IMG_20150701_190620Polymath playwright, novelist, and painter August Strindberg is the one Swedish author that everyone knows (until Stieg Larsson, perhaps), and so he naturally enough is commemorated by the Strindberg Museum, housed in the so-called Blue Tower at the top of Drottninggatan, Stockholm’s Piccadilly, where he spent the last years of his life until his death in 1912. The Museum includes Strindberg’s fourth-floor apartment, reconstructed with its original furnishings, as well as his private library on the sixth floor. And the Blue Tower itself, though only blue in its interior plasterwork, is a beautiful period building worth seeing for its own sake.


There is a permanent exhibition on Strindberg’s life and work, as well as a space for temporary themed displays, though alas, no big archive of his avant-garde oil paintings. The pride of the museum, though, is the original apartment, including his bedroom, the dining room where he ate the meals and brewed the coffee he ordered in, the study where he wrote the last works of his life, and even his early telephone. Strindberg was apparently an obsessive perfectionist when it came to the arrangement of his workdesk, and the display certainly looks the part. Aside from the occasionally florid decorations in the dining room, chosen to appeal to his tastes for the dramatic, it’s a dwelling for one man, dedicated to one purpose.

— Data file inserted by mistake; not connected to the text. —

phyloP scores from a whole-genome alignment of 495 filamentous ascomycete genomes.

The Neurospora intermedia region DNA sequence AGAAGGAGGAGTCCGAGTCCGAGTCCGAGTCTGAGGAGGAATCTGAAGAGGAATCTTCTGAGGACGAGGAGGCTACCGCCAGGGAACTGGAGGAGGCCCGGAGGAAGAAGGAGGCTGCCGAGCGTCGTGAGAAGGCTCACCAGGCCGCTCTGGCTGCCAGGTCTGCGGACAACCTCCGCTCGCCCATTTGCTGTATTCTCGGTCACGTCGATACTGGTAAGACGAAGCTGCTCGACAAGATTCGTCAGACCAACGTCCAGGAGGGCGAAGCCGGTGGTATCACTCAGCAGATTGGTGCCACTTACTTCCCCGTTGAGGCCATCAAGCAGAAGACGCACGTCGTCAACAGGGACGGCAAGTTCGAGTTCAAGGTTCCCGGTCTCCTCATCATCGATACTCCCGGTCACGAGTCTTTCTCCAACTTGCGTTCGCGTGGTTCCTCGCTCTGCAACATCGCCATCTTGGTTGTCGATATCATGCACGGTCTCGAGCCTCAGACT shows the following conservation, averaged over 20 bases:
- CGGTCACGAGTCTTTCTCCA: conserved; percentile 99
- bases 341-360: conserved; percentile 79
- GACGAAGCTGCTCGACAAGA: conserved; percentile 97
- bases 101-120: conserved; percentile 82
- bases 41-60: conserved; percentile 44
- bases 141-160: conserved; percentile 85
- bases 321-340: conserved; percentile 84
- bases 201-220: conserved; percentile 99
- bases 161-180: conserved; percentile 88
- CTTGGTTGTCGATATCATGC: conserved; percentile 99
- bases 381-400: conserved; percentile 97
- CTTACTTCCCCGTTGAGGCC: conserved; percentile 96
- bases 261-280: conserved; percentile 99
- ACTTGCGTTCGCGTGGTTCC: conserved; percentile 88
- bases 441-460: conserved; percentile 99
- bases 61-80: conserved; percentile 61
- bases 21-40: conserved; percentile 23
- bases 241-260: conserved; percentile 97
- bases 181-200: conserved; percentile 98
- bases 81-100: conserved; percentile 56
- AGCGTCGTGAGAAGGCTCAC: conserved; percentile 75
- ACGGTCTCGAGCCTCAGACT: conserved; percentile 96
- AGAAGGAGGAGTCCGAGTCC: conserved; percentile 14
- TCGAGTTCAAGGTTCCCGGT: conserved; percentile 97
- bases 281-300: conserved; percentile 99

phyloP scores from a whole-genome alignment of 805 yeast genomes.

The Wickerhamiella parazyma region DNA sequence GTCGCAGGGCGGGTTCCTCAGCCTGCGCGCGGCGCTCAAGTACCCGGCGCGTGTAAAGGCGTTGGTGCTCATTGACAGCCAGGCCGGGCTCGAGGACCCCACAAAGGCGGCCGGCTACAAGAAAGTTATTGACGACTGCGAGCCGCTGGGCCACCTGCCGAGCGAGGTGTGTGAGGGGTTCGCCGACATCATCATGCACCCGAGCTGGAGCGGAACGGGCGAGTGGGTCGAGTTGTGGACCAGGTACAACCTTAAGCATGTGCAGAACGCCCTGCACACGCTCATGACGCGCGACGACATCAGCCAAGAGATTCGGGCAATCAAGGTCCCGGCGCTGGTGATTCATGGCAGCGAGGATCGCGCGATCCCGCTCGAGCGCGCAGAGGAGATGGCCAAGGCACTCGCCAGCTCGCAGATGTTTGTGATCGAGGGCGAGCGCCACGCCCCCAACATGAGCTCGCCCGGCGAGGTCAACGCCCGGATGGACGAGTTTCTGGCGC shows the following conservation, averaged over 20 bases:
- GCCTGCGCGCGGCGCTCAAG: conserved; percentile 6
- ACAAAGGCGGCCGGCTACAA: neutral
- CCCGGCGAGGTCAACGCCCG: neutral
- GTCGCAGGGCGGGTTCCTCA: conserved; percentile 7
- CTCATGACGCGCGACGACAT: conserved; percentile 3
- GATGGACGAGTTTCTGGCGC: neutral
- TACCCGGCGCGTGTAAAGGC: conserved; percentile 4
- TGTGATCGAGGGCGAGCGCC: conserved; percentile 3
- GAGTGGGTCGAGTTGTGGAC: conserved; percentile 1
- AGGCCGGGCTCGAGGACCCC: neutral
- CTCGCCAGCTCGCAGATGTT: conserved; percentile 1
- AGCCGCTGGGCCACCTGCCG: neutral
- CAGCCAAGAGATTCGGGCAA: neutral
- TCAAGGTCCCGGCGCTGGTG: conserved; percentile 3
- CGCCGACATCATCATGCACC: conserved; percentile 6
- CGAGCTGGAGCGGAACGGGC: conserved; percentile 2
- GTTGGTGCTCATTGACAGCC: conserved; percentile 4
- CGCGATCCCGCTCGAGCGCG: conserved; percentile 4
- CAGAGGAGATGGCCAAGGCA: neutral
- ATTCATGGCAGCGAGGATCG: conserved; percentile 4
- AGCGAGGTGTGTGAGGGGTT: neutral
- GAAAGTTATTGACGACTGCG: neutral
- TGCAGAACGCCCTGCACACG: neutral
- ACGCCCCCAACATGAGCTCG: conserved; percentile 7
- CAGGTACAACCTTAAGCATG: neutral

The custodians let us in specially to see Strindberg’s 3000-volume personal library. The display includes his own reading desk (see below), with all the implements for a dedicated reader of the early 1900s – paper knives, magnifying glass, pen for making notes and annotations, etc.


This was very much a practical working library rather than a bibliophile and collector’s treasure house, with non-fiction works on all the subjects that engaged Strindberg’s magpie intellect – chemistry, philosophy, religion, etc. Before the internet, this is how a catholic and endlessly curious creative intellect nourished itself.



The TeleRead community values your civil and thoughtful comments. We use a cache, so expect a delay. Problems? E-mail